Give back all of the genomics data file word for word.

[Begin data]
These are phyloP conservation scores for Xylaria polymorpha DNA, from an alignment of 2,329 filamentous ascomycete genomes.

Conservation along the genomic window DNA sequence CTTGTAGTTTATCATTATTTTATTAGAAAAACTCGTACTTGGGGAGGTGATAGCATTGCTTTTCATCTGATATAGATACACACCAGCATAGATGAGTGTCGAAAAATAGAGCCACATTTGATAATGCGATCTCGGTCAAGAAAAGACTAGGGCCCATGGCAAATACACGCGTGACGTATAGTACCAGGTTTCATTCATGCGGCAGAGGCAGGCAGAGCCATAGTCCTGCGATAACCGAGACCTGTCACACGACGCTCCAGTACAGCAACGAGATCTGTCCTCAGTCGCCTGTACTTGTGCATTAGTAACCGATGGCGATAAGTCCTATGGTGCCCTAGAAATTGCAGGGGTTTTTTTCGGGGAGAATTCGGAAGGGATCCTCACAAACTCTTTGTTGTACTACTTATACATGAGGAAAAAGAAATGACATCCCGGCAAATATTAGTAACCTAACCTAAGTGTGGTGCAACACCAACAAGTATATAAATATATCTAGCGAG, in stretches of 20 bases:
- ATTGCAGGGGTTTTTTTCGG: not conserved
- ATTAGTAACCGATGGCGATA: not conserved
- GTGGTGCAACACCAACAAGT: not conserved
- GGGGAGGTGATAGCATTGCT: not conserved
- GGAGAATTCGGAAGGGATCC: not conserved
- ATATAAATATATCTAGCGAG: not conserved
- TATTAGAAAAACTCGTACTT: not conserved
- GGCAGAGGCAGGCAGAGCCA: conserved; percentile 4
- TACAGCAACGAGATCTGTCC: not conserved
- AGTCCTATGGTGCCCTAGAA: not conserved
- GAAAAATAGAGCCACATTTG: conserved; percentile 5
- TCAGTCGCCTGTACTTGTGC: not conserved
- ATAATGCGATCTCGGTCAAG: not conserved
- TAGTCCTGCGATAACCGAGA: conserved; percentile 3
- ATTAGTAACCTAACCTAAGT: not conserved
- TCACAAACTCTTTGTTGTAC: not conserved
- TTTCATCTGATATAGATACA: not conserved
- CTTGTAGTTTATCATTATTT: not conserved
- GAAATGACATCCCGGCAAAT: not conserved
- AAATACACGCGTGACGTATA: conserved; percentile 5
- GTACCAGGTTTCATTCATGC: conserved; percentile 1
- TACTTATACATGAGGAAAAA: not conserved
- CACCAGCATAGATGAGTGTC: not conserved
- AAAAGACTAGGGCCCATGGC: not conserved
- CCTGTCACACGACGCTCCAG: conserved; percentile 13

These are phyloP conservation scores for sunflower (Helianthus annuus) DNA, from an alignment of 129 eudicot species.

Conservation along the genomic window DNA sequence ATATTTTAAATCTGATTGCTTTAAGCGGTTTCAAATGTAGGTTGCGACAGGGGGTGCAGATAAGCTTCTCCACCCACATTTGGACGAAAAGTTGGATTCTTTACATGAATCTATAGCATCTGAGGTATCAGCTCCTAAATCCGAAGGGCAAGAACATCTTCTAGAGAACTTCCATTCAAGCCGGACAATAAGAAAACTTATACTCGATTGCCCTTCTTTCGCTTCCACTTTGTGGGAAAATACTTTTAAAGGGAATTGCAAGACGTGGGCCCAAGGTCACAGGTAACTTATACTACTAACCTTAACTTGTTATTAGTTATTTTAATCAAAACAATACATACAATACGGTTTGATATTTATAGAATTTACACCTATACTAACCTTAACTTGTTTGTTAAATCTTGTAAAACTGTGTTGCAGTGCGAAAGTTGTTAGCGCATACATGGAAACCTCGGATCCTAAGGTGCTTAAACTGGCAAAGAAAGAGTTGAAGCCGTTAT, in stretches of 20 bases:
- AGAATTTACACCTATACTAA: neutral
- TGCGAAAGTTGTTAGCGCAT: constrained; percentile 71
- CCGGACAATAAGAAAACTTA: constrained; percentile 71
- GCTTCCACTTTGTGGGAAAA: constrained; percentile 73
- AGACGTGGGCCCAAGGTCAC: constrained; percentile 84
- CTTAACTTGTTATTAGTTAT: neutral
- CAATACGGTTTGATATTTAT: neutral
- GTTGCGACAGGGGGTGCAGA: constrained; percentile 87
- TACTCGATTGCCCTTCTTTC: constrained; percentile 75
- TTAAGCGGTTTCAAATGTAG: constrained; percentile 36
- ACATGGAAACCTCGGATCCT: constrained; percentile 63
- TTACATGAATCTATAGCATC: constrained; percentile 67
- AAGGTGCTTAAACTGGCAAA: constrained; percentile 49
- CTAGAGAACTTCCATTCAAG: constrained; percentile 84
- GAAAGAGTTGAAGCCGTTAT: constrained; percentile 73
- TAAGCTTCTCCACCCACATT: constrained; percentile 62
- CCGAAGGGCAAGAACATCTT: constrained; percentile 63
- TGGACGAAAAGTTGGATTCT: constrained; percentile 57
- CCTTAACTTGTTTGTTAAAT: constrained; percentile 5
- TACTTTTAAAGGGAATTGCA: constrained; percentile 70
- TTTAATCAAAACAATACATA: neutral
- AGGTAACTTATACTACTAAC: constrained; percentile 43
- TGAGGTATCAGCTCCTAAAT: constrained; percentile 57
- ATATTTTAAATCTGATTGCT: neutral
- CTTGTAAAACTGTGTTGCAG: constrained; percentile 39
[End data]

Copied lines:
These are phyloP conservation scores for Xylaria polymorpha DNA, from an alignment of 2,329 filamentous ascomycete genomes.

Conservation along the genomic window DNA sequence CTTGTAGTTTATCATTATTTTATTAGAAAAACTCGTACTTGGGGAGGTGATAGCATTGCTTTTCATCTGATATAGATACACACCAGCATAGATGAGTGTCGAAAAATAGAGCCACATTTGATAATGCGATCTCGGTCAAGAAAAGACTAGGGCCCATGGCAAATACACGCGTGACGTATAGTACCAGGTTTCATTCATGCGGCAGAGGCAGGCAGAGCCATAGTCCTGCGATAACCGAGACCTGTCACACGACGCTCCAGTACAGCAACGAGATCTGTCCTCAGTCGCCTGTACTTGTGCATTAGTAACCGATGGCGATAAGTCCTATGGTGCCCTAGAAATTGCAGGGGTTTTTTTCGGGGAGAATTCGGAAGGGATCCTCACAAACTCTTTGTTGTACTACTTATACATGAGGAAAAAGAAATGACATCCCGGCAAATATTAGTAACCTAACCTAAGTGTGGTGCAACACCAACAAGTATATAAATATATCTAGCGAG, in stretches of 20 bases:
- ATTGCAGGGGTTTTTTTCGG: not conserved
- ATTAGTAACCGATGGCGATA: not conserved
- GTGGTGCAACACCAACAAGT: not conserved
- GGGGAGGTGATAGCATTGCT: not conserved
- GGAGAATTCGGAAGGGATCC: not conserved
- ATATAAATATATCTAGCGAG: not conserved
- TATTAGAAAAACTCGTACTT: not conserved
- GGCAGAGGCAGGCAGAGCCA: conserved; percentile 4
- TACAGCAACGAGATCTGTCC: not conserved
- AGTCCTATGGTGCCCTAGAA: not conserved
- GAAAAATAGAGCCACATTTG: conserved; percentile 5
- TCAGTCGCCTGTACTTGTGC: not conserved
- ATAATGCGATCTCGGTCAAG: not conserved
- TAGTCCTGCGATAACCGAGA: conserved; percentile 3
- ATTAGTAACCTAACCTAAGT: not conserved
- TCACAAACTCTTTGTTGTAC: not conserved
- TTTCATCTGATATAGATACA: not conserved
- CTTGTAGTTTATCATTATTT: not conserved
- GAAATGACATCCCGGCAAAT: not conserved
- AAATACACGCGTGACGTATA: conserved; percentile 5
- GTACCAGGTTTCATTCATGC: conserved; percentile 1
- TACTTATACATGAGGAAAAA: not conserved
- CACCAGCATAGATGAGTGTC: not conserved
- AAAAGACTAGGGCCCATGGC: not conserved
- CCTGTCACACGACGCTCCAG: conserved; percentile 13

These are phyloP conservation scores for sunflower (Helianthus annuus) DNA, from an alignment of 129 eudicot species.

Conservation along the genomic window DNA sequence ATATTTTAAATCTGATTGCTTTAAGCGGTTTCAAATGTAGGTTGCGACAGGGGGTGCAGATAAGCTTCTCCACCCACATTTGGACGAAAAGTTGGATTCTTTACATGAATCTATAGCATCTGAGGTATCAGCTCCTAAATCCGAAGGGCAAGAACATCTTCTAGAGAACTTCCATTCAAGCCGGACAATAAGAAAACTTATACTCGATTGCCCTTCTTTCGCTTCCACTTTGTGGGAAAATACTTTTAAAGGGAATTGCAAGACGTGGGCCCAAGGTCACAGGTAACTTATACTACTAACCTTAACTTGTTATTAGTTATTTTAATCAAAACAATACATACAATACGGTTTGATATTTATAGAATTTACACCTATACTAACCTTAACTTGTTTGTTAAATCTTGTAAAACTGTGTTGCAGTGCGAAAGTTGTTAGCGCATACATGGAAACCTCGGATCCTAAGGTGCTTAAACTGGCAAAGAAAGAGTTGAAGCCGTTAT, in stretches of 20 bases:
- AGAATTTACACCTATACTAA: neutral
- TGCGAAAGTTGTTAGCGCAT: constrained; percentile 71
- CCGGACAATAAGAAAACTTA: constrained; percentile 71
- GCTTCCACTTTGTGGGAAAA: constrained; percentile 73
- AGACGTGGGCCCAAGGTCAC: constrained; percentile 84
- CTTAACTTGTTATTAGTTAT: neutral
- CAATACGGTTTGATATTTAT: neutral
- GTTGCGACAGGGGGTGCAGA: constrained; percentile 87
- TACTCGATTGCCCTTCTTTC: constrained; percentile 75
- TTAAGCGGTTTCAAATGTAG: constrained; percentile 36
- ACATGGAAACCTCGGATCCT: constrained; percentile 63
- TTACATGAATCTATAGCATC: constrained; percentile 67
- AAGGTGCTTAAACTGGCAAA: constrained; percentile 49
- CTAGAGAACTTCCATTCAAG: constrained; percentile 84
- GAAAGAGTTGAAGCCGTTAT: constrained; percentile 73
- TAAGCTTCTCCACCCACATT: constrained; percentile 62
- CCGAAGGGCAAGAACATCTT: constrained; percentile 63
- TGGACGAAAAGTTGGATTCT: constrained; percentile 57
- CCTTAACTTGTTTGTTAAAT: constrained; percentile 5
- TACTTTTAAAGGGAATTGCA: constrained; percentile 70
- TTTAATCAAAACAATACATA: neutral
- AGGTAACTTATACTACTAAC: constrained; percentile 43
- TGAGGTATCAGCTCCTAAAT: constrained; percentile 57
- ATATTTTAAATCTGATTGCT: neutral
- CTTGTAAAACTGTGTTGCAG: constrained; percentile 39